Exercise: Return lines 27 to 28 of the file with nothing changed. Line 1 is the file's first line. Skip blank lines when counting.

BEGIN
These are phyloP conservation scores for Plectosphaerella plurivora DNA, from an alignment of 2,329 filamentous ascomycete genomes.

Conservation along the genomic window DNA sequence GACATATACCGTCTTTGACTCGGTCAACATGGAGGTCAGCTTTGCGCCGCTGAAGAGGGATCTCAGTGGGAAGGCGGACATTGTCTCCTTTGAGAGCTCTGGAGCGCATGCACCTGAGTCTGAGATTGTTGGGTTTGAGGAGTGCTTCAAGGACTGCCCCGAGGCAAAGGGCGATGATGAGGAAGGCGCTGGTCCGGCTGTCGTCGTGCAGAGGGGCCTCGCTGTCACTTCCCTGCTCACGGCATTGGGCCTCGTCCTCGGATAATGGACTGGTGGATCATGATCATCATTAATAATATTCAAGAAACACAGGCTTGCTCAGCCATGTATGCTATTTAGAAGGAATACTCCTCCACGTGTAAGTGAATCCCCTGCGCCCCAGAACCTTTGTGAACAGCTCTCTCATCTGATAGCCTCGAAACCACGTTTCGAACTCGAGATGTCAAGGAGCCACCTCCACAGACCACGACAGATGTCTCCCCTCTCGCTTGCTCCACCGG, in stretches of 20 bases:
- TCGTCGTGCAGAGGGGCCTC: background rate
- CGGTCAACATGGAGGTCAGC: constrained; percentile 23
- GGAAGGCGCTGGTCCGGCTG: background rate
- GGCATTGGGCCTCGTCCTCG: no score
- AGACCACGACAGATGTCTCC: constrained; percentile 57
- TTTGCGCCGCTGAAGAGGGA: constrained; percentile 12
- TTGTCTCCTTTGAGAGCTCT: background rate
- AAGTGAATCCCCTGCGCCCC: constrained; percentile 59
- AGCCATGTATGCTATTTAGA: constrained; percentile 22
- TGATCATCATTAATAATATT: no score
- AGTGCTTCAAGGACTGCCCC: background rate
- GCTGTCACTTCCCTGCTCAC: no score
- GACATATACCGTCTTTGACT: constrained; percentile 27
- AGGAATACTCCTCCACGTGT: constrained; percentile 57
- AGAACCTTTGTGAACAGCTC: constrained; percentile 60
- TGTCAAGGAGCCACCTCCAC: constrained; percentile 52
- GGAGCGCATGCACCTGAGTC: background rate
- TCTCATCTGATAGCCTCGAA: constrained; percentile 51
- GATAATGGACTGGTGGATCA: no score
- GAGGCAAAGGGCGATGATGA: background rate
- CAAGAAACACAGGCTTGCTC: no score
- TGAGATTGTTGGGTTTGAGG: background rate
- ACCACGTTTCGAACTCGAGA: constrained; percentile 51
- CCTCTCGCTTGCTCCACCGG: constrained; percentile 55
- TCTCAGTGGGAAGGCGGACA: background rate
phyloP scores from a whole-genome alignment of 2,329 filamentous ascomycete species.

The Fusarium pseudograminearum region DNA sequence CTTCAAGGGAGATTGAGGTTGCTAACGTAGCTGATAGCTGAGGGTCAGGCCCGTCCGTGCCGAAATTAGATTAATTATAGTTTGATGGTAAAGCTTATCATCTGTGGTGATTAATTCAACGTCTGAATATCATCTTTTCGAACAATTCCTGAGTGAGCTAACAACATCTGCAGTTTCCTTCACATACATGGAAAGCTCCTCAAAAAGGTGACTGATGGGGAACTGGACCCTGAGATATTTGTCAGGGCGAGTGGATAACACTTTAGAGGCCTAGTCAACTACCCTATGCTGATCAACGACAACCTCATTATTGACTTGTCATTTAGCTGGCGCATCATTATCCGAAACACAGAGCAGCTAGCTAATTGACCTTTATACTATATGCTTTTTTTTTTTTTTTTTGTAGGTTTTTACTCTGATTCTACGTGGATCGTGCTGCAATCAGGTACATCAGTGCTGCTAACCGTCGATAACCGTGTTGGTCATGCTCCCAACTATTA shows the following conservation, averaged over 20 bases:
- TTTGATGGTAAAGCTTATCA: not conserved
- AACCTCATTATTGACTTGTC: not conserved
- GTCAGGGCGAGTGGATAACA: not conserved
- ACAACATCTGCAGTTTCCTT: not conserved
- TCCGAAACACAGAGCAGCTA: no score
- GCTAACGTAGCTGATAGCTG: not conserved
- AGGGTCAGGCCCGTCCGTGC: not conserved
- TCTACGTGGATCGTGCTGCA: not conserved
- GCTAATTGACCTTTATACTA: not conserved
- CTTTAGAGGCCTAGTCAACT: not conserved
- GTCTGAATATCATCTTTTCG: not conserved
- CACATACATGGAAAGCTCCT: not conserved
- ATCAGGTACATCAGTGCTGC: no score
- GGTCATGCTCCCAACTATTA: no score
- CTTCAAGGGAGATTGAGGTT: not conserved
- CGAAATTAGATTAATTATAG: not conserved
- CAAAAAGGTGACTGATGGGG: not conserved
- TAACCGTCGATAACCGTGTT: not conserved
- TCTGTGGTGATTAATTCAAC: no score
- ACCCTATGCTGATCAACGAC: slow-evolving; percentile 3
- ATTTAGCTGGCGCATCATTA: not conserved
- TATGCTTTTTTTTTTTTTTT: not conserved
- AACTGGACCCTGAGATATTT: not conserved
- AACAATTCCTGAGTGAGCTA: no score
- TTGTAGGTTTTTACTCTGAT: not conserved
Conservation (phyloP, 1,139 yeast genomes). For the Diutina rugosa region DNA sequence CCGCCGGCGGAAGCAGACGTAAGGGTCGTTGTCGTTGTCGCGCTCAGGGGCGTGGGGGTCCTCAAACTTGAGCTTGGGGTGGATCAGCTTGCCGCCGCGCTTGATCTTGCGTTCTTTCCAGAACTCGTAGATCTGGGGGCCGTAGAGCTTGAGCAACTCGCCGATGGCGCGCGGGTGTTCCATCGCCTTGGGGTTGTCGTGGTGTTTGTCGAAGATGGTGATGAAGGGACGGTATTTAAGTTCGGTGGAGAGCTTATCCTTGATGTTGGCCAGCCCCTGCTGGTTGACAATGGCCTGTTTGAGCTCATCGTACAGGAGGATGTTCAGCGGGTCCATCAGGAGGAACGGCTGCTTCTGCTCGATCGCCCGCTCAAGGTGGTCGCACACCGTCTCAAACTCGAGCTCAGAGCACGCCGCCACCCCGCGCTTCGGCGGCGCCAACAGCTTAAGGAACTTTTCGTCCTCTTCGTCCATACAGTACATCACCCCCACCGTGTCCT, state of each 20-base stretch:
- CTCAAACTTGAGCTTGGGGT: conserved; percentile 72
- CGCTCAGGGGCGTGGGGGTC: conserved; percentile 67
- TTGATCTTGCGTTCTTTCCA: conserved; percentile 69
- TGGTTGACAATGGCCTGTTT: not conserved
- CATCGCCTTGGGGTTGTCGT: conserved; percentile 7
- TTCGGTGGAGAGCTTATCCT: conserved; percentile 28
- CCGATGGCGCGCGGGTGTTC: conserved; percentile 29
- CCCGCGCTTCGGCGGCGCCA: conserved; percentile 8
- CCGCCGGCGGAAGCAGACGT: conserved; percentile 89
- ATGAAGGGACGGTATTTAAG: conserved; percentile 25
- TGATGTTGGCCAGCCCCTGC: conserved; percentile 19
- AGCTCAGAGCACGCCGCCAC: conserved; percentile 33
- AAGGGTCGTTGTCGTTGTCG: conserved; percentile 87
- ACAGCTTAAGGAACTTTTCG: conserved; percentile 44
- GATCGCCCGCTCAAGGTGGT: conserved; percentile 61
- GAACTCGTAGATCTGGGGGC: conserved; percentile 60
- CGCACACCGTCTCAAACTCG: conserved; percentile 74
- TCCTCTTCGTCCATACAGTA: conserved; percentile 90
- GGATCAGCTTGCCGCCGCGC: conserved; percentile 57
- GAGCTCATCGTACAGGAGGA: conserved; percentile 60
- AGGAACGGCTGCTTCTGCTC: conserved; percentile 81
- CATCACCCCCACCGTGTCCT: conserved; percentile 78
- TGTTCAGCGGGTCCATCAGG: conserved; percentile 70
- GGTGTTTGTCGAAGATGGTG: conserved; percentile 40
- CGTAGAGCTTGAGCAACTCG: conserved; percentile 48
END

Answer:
- TCTCAGTGGGAAGGCGGACA: background rate
phyloP scores from a whole-genome alignment of 2,329 filamentous ascomycete species.